6194850By Pam Thiel, AAUW La Crosse, 2013

Our National Beginnings
AAUW has been empowering women since 1881!

Marion Talbot, a recent graduate of Boston College, at the urging of her mother, invited 16 alumnae from eight Eastern and Midwestern Colleges and Universities, including two from the University of Wisconsin, to meet at her home in Boston. This was an era when few women achieved higher education and there was little work or encouragement for those that did. Discouraged by the lack of opportunities available to them, the women discussed how they would join together to help other women attend college and assist those who had already graduated.

This first meeting in 1881 paved the way for the creation of the Association of Collegiate Alumnae (ACA) — the predecessor of the American Association of University Women.

The word spread and in just one year there were 65 members. The Association of Collegiate Alumnae continued to grow and by 1885 had nearly 1,300 members. This growth, at least in part, can be contributed to the 1885 statement by a prominent Boston physician that higher education adversely affected women’s health. A study to refute this accusation was the first research undertaken by the Association of Collegiate Alumnae.

In 1921, the Association of Collegiate Alumnae, the Western Association of Collegiate Alumnae, and the Southern Association of College Women joined together to form the American Association of University Women. To mark this historic merger, there was a reception at the White House attended by First Lady, Mrs. Warren Harding.

Our State Beginnings

In 1894, Milwaukee founded the first branch of the Association of Collegiate Alumnae in Wisconsin and functioned in a statewide capacity. In 1908, Madison became the second official branch in Wisconsin. From 1908 to 1922, seven more branches were added in Wisconsin.

Now Our La Crosse Beginnings

On January 11, 1922, Mrs. Marvin Rosenberry, then national president of AAUW from Madison, met with women of La Crosse in Library Hall and gave an excellent explanation of AAUW and made it clear that a branch in La Crosse would be a real service to the community. The group voted unanimously to establish a local branch and elected a temporary chairman with power to appoint committees on nominations, membership, policies, and developing a constitution.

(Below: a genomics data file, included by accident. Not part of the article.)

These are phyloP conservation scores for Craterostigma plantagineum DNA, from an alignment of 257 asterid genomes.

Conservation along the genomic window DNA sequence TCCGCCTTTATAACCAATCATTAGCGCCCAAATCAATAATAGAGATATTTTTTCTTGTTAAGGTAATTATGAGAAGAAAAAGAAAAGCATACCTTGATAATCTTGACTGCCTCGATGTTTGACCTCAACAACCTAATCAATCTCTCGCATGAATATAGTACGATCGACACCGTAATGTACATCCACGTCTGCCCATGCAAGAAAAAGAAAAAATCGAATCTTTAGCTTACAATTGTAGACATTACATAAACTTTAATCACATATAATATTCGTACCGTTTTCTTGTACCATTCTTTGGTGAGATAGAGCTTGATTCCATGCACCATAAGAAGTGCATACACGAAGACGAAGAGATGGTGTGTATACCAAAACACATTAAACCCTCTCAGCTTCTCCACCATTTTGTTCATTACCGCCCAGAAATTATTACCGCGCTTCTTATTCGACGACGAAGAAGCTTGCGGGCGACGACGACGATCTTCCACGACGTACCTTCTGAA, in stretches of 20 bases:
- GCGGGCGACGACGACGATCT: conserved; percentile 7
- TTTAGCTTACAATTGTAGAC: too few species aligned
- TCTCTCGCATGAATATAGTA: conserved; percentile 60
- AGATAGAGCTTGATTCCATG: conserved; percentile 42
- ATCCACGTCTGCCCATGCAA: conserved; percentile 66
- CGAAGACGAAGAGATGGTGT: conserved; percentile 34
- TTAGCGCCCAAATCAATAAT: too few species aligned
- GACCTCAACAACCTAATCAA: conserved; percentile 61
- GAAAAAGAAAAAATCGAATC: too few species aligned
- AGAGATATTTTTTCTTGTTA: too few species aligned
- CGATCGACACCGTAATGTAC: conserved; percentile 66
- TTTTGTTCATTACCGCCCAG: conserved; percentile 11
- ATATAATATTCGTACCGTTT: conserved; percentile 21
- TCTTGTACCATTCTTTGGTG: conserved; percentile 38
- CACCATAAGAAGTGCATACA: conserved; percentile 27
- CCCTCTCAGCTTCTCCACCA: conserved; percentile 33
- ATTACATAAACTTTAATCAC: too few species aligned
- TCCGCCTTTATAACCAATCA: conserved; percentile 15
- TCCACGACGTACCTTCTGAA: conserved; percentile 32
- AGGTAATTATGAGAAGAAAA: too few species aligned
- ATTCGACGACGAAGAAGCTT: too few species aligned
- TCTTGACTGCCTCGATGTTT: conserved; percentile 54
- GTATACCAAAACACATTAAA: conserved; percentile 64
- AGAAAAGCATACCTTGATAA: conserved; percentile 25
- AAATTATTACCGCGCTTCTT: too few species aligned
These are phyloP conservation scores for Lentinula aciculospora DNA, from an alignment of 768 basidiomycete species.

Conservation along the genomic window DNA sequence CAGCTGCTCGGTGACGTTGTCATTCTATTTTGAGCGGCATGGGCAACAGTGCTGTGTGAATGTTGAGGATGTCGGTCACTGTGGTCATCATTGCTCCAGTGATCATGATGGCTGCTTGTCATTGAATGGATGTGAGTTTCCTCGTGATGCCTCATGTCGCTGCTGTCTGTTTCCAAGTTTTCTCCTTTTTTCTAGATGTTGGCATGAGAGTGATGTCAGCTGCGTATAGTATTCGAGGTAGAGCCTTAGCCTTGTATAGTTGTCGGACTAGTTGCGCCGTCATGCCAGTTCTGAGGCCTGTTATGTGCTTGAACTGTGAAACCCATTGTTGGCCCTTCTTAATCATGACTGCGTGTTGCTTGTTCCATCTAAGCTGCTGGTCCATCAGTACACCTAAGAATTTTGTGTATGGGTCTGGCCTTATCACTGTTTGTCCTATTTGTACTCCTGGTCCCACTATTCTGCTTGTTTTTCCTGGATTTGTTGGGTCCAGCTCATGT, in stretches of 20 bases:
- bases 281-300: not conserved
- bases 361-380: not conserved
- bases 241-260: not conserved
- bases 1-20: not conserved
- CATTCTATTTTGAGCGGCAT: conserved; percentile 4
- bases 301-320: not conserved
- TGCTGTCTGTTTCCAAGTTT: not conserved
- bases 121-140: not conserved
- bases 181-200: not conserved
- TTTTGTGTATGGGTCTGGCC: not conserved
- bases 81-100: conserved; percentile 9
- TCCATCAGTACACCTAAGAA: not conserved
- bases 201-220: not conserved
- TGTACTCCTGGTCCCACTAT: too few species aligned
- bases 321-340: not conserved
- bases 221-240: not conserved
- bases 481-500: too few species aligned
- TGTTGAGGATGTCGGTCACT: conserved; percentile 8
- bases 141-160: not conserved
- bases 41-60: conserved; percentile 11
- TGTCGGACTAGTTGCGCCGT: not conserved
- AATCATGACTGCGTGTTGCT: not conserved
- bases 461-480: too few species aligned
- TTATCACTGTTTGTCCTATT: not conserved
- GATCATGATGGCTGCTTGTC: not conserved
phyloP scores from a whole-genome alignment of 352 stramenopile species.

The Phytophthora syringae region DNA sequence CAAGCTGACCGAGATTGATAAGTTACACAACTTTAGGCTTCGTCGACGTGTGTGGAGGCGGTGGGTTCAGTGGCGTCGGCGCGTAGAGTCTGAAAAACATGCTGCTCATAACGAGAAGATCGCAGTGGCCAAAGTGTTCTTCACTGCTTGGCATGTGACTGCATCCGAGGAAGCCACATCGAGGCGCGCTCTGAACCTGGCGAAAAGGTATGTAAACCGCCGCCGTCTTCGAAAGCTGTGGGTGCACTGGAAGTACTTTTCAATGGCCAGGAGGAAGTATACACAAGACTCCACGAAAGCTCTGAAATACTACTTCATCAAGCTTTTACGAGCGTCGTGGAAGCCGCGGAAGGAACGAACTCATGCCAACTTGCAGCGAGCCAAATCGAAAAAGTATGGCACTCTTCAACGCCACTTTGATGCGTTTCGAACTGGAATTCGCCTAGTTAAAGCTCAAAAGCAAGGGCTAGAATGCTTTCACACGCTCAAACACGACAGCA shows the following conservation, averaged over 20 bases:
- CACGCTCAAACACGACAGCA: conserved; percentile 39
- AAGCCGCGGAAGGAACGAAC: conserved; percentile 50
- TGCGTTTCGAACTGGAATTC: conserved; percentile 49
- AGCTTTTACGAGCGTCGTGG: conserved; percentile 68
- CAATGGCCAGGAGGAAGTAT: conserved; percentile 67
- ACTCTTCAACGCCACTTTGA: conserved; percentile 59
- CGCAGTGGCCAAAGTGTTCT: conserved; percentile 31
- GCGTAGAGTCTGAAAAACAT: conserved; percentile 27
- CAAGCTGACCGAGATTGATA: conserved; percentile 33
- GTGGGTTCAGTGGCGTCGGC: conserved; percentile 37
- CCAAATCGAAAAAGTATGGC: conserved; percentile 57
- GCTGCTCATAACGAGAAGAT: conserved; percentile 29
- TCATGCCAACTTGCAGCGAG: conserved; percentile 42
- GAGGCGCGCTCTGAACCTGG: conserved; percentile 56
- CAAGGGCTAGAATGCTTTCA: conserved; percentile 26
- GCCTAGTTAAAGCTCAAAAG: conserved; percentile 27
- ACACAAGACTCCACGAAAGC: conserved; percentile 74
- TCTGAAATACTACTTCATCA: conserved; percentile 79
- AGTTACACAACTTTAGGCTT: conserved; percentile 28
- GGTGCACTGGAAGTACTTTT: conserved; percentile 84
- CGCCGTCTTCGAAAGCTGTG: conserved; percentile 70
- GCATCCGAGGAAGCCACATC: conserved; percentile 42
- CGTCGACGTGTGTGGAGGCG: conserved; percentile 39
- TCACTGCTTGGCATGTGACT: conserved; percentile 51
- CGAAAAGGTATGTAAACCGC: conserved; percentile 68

Then on March 7, 1922, 48 interested women met in Library Hall to form a local branch of AAUW. They knew they were embarking on something significant and important.
The proposed constitution was read, carefully reviewed, and then adopted. Mrs. T. H. Brindley, grandmother of present members Mary and Kathy Reiman, was elected the first branch president.

Here is what the first part of the 1922 Constitution stated:

Article 1. Name
Section I. The name of this organization shall be the College Club of La Crosse- La Crosse Branch of AAUW.

Article 2. Purpose
Section I. The purpose of this organization shall be (1) to cooperate with the National Association in its general work and (2) to unite the college women of La Crosse and vicinity for social companionship and for the promotion of educational and other interests beneficial to the community.

Article 3. Membership
Section I. There shall be national and local members. Any woman eligible to AAUW may become a national member.

Section II. Local members shall have had a minimum of one year academic work in college or universities on the accredited list of AAUW, or in such colleges or universities as may be added at the discretion of the Board of Directors.

After signing the constitution, Mrs. T. H. Brindley, the new branch president, proposed four areas for further study: 1) equal pay for equal work; 2) assistance for needy students; 3) women on boards—local, state and national; and 4) education for intelligent voting.

These are the same issues we are working on today! We have made progress, but our work is far from done. Nothing less than eternal vigilance will keep us moving forward. We must continue going back to these same issues with renewed vigor!

Our founding members were not just ladies that got together to have tea in their hats and gloves. They did that and I am sure enjoyed each other’s company, but they were more importantly women of substance. Keep in mind that this is 1922. Of the 48 charter members, twelve or one fourth had advanced degrees, mostly Masters of Science, but there was also a doctor, a dentist, and a Ph. D. As you would expect, most of the degrees were from the University of Wisconsin, but six were from Smith College, including our first president. Another four received degrees from Columbia. Other colleges and universities represented were Northwestern, Stanford, Wellesley, Laurence, Marquette, Illinois, Michigan, Minnesota, Nebraska, Indiana, and Iowa. Quite impressive indeed!

Many of the 48 charter members had local La Crosse names that you will recognize, such as Martindale, Desmond, Coate, Wing, Hixon, Trane, and others.

Leona Farnam, a charter member, was interviewed by the La Crosse Tribune in 1981, the 100th anniversary of national AAUW. Leona was 81. She said, “Lots of the husbands of members of the College Club didn’t see why their wives wanted to get into anything like that: most of them thought it was ridiculous. Perhaps, they thought we were flying out of the nest too soon.” It isn’t always easy to change the societal role of women, even within a family.